Analysis of the Costs and Impact of Universal Health Care Models for the State of Maryland: The Single-Payer and Multi-Payer Models
By: The Lewin Group, Inc
Authors: John F. Sheils, Randall A. Haught
Published: May 2, 2000
Financed by: The Aaron Straus and Lillie Straus Foundation and The Jacob and Hilda Blaustein Foundation
Legislation analyzed: none. Single-payer proposal analyzed developed by authors.
Download the Report: from Healthcare-NOW! of Maryland, or from our backup files below.
The purpose of this analysis was to explore the expected costs and impacts of two alternative universal health reform plans for Maryland. We analyzed a single-payer model in which all state residents are covered under a single public program funded primarily with an employer payroll tax. The second approach is similar to the single-payer program with the exception that employers have the option of opting-out of the government program and providing coverage to their workforce on their own. We call this second alternative the multi-payer model.
Our analysis indicates that the single payer model would cover all Marylanders, including the estimated 760,000 uninsured persons in the state, while actually reducing total health spending in Maryland by about $345.8 million (i.e., 1.7 percent). These savings are attributed primarily to the lower cost of administering coverage through a single government program with uniform coverage and payment rules. The multi-employer scenario would achieve less administrative savings because many employers are likely to continue to provide coverage through their own health plans. However, enough administrative savings are realized under this approach that the program would achieve universal coverage with an increase in statewide health spending of only about $207 million (about a 1.1 percent increase in spending) in 2001.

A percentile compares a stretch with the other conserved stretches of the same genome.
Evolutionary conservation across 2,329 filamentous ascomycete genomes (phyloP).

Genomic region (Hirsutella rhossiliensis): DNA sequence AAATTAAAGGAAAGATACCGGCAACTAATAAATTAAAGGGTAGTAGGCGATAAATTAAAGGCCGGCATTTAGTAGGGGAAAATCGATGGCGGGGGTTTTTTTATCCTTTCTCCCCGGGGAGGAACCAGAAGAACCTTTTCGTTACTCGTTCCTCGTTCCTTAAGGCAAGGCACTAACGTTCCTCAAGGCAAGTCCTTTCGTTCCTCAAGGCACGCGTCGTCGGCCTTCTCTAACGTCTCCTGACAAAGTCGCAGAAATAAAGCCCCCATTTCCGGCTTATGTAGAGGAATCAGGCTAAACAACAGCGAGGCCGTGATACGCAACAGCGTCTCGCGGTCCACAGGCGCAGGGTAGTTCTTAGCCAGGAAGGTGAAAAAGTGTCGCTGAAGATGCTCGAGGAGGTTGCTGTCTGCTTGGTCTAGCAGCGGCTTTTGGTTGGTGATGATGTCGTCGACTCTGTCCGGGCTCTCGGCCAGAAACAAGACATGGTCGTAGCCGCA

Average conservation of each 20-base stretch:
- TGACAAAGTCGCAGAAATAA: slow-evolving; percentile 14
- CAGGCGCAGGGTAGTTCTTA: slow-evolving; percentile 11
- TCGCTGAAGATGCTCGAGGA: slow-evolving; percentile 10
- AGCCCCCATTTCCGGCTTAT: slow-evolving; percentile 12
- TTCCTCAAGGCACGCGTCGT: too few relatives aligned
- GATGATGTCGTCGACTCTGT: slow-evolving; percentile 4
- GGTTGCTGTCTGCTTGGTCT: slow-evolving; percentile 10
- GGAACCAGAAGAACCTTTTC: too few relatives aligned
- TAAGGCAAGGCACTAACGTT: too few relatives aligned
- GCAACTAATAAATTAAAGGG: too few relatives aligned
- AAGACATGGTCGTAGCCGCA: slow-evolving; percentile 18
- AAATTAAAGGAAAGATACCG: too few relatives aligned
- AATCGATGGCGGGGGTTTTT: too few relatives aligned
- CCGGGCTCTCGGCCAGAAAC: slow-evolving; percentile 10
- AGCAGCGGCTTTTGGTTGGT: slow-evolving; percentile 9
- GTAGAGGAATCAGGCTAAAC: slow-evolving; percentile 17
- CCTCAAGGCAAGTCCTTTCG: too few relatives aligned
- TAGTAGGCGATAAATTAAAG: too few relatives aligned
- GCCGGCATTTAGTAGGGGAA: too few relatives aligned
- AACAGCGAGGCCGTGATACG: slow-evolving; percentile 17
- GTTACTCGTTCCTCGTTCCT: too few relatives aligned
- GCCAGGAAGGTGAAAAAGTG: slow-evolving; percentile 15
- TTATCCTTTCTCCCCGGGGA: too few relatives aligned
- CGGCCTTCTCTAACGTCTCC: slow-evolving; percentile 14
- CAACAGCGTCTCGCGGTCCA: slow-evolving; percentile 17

Both of these reform scenarios would greatly redistribute health care costs across families in various income groups by shifting from today’s premium based system to a tax based system where individual payments for health coverage increase in proportion to income. For example, under the single-payer scenario, families with incomes below $100,000 would on average find that their new tax payments under the program are more than offset by the elimination of premium payments and reductions in out-of-pocket spending under the plan. However, under the tax based system, families with incomes of $100,000 or more will, on average, see a net increase in spending for health care.
In this report, we present our analyses of the financial impact of these health reform models on various payers for health care including state, local, and federal governments. We also estimate the financial impact of the proposal on employers by industry and firm size. In addition, we estimate the impact of the plan on household health spending by age, income level, and other characteristics.